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Britain, places to visit, attractions, heritageSearch below for places to visit in Britain by name, location, or type…keyword.  Or just have a browse.  New attractions are being added every week.

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ALBERT DOCK

Victorian dock area, originally built of iron, stone and brick, now fully restored and claiming to be the largest group of Grade I listed buildings in the country. The complex includes car parking, hotels, shops, restaurants and several museums, including: Slavery Museum; Maritime Museum; Beatles Story; and Tate Liverpool. Albert Dock is about a 20-30 minute walk from Lime Street station.

Liverpool Waterfront
Liverpool
Merseyside
L3 4AA
Victorian
Albert Dock website
5 minutes from Mathew Street and the Cavern Quarter
Private - open to the public
BOROUGH MARKET

Borough Market claims to be the oldest in London, established in 1014. It has certainly grown in the 21st century to become a riot of colour, noise and produce. It is an astonishing place, mainly selling an enormous range of fresh food - fruit, vegetables, fish, cheese, nuts - as well as nuts, speciality chocolate and drinks. At its fringes are a host of streetfood outlets, serving dishes from all over the world.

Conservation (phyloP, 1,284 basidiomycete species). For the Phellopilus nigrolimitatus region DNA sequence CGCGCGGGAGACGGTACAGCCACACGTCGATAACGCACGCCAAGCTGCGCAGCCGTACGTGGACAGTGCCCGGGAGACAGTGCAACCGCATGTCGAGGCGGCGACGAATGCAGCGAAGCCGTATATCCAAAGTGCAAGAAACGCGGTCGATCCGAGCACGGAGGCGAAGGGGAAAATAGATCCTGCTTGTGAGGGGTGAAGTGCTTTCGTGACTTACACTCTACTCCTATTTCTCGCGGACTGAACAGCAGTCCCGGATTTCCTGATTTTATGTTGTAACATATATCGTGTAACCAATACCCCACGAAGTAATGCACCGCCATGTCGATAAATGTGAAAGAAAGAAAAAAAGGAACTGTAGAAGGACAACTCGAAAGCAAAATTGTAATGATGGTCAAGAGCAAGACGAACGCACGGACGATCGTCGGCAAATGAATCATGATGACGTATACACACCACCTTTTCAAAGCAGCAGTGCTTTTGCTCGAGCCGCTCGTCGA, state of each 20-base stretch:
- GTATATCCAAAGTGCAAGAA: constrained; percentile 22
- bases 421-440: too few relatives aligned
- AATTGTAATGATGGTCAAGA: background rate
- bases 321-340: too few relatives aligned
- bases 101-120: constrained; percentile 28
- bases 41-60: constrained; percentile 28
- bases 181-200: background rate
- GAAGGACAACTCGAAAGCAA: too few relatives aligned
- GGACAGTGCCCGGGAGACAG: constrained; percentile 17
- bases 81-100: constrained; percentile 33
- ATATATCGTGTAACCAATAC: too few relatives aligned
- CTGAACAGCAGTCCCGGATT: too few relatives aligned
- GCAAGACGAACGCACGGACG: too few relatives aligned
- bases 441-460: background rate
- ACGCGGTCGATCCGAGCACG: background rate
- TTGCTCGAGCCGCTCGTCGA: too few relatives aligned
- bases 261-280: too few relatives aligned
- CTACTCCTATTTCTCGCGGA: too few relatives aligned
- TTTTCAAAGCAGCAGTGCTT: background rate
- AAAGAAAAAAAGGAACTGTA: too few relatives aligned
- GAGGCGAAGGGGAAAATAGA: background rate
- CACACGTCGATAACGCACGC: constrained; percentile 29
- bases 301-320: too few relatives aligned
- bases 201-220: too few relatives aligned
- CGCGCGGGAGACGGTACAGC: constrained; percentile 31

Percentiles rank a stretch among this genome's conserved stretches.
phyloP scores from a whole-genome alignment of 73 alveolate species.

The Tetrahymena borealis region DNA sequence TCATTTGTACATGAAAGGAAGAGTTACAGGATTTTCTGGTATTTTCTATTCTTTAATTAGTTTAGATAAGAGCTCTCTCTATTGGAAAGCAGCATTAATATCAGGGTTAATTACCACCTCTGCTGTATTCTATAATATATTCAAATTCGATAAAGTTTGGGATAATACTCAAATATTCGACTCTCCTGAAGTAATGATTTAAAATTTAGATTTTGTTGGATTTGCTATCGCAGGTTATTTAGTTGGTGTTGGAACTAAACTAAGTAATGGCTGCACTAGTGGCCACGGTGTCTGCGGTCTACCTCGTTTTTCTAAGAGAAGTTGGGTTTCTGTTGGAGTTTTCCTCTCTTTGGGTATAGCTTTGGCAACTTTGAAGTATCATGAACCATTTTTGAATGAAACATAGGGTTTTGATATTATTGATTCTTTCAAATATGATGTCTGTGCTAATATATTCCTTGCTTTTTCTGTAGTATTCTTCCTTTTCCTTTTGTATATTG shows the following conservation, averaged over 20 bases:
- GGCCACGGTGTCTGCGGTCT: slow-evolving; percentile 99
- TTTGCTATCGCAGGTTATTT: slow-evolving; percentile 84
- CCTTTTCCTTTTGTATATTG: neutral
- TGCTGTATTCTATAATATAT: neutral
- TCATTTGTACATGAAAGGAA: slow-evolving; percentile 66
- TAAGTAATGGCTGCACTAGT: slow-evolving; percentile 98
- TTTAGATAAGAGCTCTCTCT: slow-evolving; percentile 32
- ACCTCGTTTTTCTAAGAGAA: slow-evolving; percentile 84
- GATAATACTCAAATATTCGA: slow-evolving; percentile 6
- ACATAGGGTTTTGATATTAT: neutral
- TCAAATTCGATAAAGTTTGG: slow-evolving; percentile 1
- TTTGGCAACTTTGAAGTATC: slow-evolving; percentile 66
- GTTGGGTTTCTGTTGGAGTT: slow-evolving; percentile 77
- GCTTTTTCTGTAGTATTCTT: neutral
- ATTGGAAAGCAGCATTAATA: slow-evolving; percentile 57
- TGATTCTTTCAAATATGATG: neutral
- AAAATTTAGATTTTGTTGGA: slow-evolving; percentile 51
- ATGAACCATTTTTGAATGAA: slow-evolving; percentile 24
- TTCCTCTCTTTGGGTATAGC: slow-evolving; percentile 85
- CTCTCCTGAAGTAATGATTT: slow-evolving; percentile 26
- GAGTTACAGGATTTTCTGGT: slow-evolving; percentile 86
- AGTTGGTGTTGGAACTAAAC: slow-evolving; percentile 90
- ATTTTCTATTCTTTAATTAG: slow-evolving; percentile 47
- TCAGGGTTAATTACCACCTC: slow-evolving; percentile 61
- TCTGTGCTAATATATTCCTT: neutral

And all in the shadow of London Bridge's railway arches and Southwark Cathedral.

8 Southwark Street
Borough
London
SE1 1TL
N/A
Borough Market's website
London Bridge Railway Station, Southwark Cathedral
Other
COVENT GARDEN MARKET

London's famous fruit and vegetable market relocated to Nine Elms in 1974. The district, which had been congested and run-down, has been redeveloped and now offers a range of facilities - two extensive areas of market stalls, selling artwork, hand-made jewellery, unique gifts; plus a range of high-end shops, pubs, bars and restaurants. Covent Garden is also famous for its street performers and includes the Royal Opera House, Theatre Royal Drury Lane and the London Transport Museum. In the Middle Ages, it was the garden for Westminster Abbey, developed into a fashionable Italian-style square in the 17th century - and then became a place of ill-repute!

Covent Garden
London
WC2E 8RF
Stuart
Covent Garden's website
Nearest tubes Covent Garden or Charing Cross. Easy walk from Trafalgar Square.
Local Authority
DALWHINNIE Distillery

Dalwhinnie Distillery is located within the Cairngorm National Park and said to be the highest distillery in Scotland. The name 'Dalwhinnie' is derived from the Gaelic for 'meeting place', where cattle drovers would gather in days gone by. Dalwhinnie's 15-year old single malt is allegedly known for its gentle flavours accentuated with notes of heather honey, citrus, vanilla and sweet malt. You can sample this at a tasting, or at the end of a tour to see how it is made, accompanied by a handmade chocolate. Dalwhinnie Distillery tours are renowned for the friendliness and expertise of the guides. It is always advisable to book before making a special trip.